I saw myself in a classroom for the first time in Dzaleka Refugee Camp in September 2017 while I was recovering from the trauma I had after being withdrawn by WUSC. There was a private school which was opened to respond to the needs of the community after realizing that many children and youths were failing to enroll at schools because places were few yet the demand was high. The school was opened and needed teachers to provide education to refugees and Malawians. Following advice from my main counselor who advised me to be closer to people, talk to people, interact with people, participate in debates, I applied and was successful. I was teaching French, Business Studies, Bible Knowledge and Literature. On top of this, I was also the school's spokesperson due to my linguistic abilities. In addition to the teaching career, from 2018 to 2020, I was also employed by Jesuit Refugee Service as a course developer and Facilitator in the Professional and Postsecondary Education's Department. I was teaching a Family Economics and Maisha Course. Maisha Course is a short-course designed to prepare youths freshly coming from secondary education to prepare them face university and college.
After having journalism experience since my country or origin as I was the program presenter of Children Parliament Program at a community radio, in October 2017 after recovering from the trauma I had, I managed to contribute ideas to create a community radio station with the aim of informing, educating and entertaining refugees living in the camp and Malawians neighboring the camp. In June 2018, UNHCR and the Government of Malawi officially launched Yetu Community Radio, the only radio station found in a refugee camp in the whole Sub-Saharan region of Africa. At Yetu Community Radio, I managed to impact the youths by mentoring them and they became journalists and are still working up to now as journalists. I also managed to implement programs such as The Voice of the Youths, Women Empowerment, Peace Building and Sports.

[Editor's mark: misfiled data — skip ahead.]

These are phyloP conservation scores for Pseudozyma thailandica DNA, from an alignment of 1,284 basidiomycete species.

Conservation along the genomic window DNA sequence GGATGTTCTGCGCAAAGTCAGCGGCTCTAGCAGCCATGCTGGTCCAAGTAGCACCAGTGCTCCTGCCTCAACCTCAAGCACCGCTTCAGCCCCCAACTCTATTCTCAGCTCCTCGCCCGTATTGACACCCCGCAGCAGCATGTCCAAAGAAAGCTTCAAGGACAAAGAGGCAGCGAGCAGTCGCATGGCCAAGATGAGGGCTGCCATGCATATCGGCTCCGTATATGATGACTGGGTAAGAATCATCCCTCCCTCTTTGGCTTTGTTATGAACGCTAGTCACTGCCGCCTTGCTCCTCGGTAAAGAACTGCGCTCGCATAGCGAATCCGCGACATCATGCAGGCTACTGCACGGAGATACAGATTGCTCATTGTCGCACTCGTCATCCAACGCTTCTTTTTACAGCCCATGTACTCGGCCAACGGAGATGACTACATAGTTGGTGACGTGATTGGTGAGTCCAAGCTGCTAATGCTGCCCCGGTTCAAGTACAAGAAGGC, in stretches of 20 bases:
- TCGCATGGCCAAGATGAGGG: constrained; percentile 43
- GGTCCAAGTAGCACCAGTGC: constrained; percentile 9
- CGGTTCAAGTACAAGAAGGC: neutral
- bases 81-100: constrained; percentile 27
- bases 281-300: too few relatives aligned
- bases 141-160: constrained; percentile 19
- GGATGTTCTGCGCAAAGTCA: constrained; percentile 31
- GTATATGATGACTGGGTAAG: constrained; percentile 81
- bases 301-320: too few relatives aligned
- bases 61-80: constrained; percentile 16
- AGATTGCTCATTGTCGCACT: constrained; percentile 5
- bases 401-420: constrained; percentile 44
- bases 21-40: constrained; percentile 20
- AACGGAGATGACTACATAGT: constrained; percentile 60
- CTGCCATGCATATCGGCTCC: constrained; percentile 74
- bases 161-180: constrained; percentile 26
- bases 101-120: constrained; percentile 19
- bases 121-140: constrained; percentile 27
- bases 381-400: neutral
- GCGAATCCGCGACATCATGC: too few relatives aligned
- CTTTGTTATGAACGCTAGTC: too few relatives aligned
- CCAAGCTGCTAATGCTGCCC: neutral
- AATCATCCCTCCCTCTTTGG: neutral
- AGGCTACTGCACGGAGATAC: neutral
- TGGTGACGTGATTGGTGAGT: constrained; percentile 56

In the same way of interacting with as many people as possible, I started writing stories as per my counselor's advice that a good strategy of meditating one's life, writing is the best tool. When writing, little by little, I became a storyteller and I attended the 2019 International Film Training sponsored by the US Government in Malawi and I started acting. So far, I have produced on my own 3 short films and 2 Feature Films. Apart from acting and directing, I also mentor young people and adults in Filmmaking.
On top of all the things I do, I also play the role of Master of Ceremony for various events such as Weddings, Birthdays, Bridal Showers, Conferences and Trainings/Workshops. I started doing all the aforementioned activities to make myself closer to people, to learn more about others and to positively impact my community.
There are many things that are needed at the Dzaleka Refugee Camp. One thing I would like to see is a Recreation Center as a space for several programs. A Recreation Center would be beneficial for the community as it would create a space for connecting, building skills, training and a sense of hope for a better future. The center would also be a place for everyone to get support with their mental health as well as for their education and academics. I would like to share the skills I learned through Moonlight Hubb Consulting, LLC to others so that they are able to gain skills to help with their goals and dreams.